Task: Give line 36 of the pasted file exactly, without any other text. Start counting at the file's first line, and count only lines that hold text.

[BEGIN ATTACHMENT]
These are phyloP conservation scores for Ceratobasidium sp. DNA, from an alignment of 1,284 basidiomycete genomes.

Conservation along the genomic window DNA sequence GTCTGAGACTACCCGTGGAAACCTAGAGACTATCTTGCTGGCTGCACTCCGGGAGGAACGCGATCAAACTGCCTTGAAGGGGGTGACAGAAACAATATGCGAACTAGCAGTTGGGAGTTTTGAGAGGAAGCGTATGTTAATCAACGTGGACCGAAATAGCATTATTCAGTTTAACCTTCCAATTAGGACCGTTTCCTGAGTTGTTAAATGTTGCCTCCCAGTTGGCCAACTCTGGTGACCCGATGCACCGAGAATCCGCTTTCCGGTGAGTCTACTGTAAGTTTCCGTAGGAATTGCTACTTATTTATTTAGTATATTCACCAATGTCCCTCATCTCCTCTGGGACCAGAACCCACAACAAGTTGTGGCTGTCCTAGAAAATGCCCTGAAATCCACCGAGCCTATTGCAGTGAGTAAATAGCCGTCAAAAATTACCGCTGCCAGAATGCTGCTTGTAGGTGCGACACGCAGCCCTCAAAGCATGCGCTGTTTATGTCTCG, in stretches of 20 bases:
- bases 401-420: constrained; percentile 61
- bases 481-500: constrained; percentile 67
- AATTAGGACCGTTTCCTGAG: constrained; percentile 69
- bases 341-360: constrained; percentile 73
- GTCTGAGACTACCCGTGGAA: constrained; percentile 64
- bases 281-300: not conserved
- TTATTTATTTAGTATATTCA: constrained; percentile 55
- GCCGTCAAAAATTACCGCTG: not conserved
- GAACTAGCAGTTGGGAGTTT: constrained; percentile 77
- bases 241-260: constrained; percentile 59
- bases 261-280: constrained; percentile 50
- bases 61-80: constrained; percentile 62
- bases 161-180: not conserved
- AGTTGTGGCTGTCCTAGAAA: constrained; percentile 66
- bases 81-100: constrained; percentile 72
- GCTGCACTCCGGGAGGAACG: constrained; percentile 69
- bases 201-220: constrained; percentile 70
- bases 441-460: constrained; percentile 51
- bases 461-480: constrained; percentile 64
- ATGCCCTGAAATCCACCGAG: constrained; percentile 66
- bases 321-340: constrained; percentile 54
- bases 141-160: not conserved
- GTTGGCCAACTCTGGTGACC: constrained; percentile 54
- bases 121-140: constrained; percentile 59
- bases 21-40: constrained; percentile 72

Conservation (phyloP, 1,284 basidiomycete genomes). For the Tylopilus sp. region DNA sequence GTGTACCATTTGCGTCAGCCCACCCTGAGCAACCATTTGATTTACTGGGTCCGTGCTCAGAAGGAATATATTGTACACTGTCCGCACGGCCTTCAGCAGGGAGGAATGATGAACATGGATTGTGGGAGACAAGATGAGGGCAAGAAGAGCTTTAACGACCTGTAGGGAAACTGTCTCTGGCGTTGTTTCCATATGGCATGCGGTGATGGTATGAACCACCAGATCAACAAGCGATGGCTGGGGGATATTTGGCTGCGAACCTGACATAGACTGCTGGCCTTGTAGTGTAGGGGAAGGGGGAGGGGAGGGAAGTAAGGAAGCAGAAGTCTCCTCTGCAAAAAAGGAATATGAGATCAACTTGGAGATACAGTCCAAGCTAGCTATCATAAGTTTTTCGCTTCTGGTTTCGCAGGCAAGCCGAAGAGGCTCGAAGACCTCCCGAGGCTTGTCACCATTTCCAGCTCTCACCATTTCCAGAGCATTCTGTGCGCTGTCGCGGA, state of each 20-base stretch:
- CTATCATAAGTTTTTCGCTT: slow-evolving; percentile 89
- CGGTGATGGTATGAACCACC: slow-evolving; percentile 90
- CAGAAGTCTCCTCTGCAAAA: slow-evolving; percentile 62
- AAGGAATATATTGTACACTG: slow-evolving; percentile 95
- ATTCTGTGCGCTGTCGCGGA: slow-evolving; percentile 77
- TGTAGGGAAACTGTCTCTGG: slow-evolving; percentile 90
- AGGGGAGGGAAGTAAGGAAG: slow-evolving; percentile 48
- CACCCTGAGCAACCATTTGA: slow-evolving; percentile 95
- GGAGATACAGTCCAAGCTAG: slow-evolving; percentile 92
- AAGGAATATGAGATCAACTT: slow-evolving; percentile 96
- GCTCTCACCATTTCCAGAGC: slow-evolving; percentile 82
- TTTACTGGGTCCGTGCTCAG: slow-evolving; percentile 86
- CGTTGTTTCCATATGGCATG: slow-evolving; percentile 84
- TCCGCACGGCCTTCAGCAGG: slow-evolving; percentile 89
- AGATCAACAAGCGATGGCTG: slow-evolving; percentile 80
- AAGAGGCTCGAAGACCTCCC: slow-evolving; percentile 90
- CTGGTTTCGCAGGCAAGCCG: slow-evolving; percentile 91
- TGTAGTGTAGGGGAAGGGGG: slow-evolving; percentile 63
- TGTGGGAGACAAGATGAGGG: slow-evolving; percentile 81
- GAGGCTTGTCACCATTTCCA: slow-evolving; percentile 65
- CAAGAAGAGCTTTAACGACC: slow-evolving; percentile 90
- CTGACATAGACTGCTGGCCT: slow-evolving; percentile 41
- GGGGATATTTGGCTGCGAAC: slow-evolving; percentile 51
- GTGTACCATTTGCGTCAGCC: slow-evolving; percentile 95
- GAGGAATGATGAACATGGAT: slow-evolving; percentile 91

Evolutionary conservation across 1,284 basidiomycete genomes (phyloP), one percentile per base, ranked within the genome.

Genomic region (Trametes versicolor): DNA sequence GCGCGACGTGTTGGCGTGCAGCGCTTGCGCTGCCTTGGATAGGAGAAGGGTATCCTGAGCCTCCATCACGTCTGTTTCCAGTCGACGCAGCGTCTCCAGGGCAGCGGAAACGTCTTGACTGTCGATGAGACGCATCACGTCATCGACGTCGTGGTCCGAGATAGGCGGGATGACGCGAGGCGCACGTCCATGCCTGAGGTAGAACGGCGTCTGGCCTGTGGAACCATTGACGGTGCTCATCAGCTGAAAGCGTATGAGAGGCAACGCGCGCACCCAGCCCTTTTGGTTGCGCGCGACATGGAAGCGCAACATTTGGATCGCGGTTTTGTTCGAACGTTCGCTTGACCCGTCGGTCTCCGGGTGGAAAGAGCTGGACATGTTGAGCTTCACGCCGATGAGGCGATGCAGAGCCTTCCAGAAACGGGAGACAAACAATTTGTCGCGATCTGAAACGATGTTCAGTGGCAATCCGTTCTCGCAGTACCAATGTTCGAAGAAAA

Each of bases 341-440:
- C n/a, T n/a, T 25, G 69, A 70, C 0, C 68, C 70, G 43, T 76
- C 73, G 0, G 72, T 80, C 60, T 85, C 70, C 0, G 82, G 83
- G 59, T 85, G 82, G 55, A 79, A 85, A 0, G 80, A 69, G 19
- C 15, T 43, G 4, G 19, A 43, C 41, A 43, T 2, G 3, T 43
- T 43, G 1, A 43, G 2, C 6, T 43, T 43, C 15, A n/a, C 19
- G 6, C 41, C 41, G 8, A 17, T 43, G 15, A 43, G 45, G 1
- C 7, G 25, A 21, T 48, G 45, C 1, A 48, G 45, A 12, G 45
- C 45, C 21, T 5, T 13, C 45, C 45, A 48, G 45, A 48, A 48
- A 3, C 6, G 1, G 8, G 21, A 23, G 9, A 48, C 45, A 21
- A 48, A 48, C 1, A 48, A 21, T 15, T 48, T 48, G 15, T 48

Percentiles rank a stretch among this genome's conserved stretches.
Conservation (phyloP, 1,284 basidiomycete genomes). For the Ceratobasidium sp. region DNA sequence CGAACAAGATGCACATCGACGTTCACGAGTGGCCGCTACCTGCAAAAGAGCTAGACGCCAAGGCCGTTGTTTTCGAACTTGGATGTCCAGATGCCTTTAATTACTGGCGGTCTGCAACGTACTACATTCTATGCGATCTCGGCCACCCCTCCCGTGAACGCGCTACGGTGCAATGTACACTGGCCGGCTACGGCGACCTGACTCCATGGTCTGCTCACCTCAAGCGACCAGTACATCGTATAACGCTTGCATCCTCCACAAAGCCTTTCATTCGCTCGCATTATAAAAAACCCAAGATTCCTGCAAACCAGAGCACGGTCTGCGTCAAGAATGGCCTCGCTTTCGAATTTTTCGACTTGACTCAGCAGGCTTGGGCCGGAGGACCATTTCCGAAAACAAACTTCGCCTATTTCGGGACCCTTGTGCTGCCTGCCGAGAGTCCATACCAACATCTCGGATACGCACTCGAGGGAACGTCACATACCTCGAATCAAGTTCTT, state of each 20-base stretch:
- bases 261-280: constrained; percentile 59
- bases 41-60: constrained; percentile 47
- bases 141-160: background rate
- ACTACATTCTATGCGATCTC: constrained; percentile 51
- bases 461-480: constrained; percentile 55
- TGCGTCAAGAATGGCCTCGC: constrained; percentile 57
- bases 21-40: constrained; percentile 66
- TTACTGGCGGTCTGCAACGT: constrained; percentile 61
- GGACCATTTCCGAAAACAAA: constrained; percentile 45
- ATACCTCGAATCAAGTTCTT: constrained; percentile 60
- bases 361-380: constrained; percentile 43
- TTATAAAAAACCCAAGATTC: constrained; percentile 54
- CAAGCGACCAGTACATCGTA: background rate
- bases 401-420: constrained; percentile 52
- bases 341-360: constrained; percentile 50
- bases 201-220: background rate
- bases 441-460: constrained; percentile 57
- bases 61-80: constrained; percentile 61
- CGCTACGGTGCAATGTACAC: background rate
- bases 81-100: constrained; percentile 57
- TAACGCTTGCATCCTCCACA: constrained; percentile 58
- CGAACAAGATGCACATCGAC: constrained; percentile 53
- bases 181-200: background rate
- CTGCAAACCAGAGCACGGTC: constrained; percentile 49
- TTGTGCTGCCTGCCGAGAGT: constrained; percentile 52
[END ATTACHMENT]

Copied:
- CACCCTGAGCAACCATTTGA: slow-evolving; percentile 95